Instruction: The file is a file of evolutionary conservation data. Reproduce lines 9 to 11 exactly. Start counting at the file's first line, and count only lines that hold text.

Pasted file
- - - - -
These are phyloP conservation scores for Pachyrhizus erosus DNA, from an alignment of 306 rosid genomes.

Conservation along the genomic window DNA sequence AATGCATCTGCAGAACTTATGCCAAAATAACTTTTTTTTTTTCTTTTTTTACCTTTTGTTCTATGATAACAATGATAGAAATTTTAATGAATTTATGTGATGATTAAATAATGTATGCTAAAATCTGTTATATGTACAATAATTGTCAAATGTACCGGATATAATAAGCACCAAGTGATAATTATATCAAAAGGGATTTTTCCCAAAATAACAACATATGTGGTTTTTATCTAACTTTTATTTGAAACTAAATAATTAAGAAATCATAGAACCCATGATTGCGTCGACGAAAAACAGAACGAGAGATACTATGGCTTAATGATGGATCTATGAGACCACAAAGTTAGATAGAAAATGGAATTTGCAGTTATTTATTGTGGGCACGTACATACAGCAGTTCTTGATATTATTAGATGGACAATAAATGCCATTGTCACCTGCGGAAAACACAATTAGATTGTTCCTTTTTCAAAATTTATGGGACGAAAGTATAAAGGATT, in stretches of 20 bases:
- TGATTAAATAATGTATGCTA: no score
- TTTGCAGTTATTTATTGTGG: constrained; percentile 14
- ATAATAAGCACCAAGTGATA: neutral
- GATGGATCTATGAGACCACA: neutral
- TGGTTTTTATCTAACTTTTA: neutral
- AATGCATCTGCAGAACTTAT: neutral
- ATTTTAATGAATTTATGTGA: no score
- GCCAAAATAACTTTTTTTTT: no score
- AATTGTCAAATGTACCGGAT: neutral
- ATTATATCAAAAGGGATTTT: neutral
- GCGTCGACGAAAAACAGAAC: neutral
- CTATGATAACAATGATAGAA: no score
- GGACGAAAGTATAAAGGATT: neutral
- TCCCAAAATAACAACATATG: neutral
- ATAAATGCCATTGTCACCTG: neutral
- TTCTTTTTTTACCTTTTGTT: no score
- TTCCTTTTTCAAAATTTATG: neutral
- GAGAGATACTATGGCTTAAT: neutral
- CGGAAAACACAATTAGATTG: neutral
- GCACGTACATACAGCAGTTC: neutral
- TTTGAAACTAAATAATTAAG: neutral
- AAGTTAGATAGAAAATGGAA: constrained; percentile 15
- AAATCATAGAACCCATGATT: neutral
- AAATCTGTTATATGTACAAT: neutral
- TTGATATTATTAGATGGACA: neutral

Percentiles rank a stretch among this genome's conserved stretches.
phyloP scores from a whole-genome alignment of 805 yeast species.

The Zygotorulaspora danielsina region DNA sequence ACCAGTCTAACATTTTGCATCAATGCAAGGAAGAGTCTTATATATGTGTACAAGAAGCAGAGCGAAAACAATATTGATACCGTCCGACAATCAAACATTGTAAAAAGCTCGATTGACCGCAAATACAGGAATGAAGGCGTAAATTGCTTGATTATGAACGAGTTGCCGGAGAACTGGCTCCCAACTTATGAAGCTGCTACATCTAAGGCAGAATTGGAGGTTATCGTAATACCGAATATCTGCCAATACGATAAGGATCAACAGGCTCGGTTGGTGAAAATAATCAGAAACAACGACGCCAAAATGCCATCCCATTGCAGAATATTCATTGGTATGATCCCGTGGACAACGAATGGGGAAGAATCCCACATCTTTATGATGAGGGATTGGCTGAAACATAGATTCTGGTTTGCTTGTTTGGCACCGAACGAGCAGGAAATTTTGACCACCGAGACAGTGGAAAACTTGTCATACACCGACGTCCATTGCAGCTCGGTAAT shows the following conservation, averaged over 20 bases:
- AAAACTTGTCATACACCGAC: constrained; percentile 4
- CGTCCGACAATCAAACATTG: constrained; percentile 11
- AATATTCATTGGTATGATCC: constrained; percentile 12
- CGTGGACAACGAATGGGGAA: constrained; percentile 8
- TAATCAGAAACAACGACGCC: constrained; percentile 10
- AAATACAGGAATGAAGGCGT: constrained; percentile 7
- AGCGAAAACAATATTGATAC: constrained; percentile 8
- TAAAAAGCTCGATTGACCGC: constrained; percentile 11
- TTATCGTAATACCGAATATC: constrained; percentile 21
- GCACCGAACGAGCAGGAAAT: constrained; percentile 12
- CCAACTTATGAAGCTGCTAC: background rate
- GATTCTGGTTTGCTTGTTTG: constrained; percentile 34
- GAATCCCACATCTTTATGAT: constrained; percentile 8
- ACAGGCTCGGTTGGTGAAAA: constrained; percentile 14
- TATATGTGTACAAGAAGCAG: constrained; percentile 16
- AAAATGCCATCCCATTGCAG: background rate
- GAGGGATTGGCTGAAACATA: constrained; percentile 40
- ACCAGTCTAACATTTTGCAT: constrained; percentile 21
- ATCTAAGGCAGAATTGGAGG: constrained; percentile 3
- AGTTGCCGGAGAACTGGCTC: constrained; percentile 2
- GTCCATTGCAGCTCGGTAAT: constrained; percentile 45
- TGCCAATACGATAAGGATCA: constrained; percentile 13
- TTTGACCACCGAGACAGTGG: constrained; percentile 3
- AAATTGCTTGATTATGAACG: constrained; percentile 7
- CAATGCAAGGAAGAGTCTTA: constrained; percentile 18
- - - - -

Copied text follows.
- ATTTTAATGAATTTATGTGA: no score
- GCCAAAATAACTTTTTTTTT: no score
- AATTGTCAAATGTACCGGAT: neutral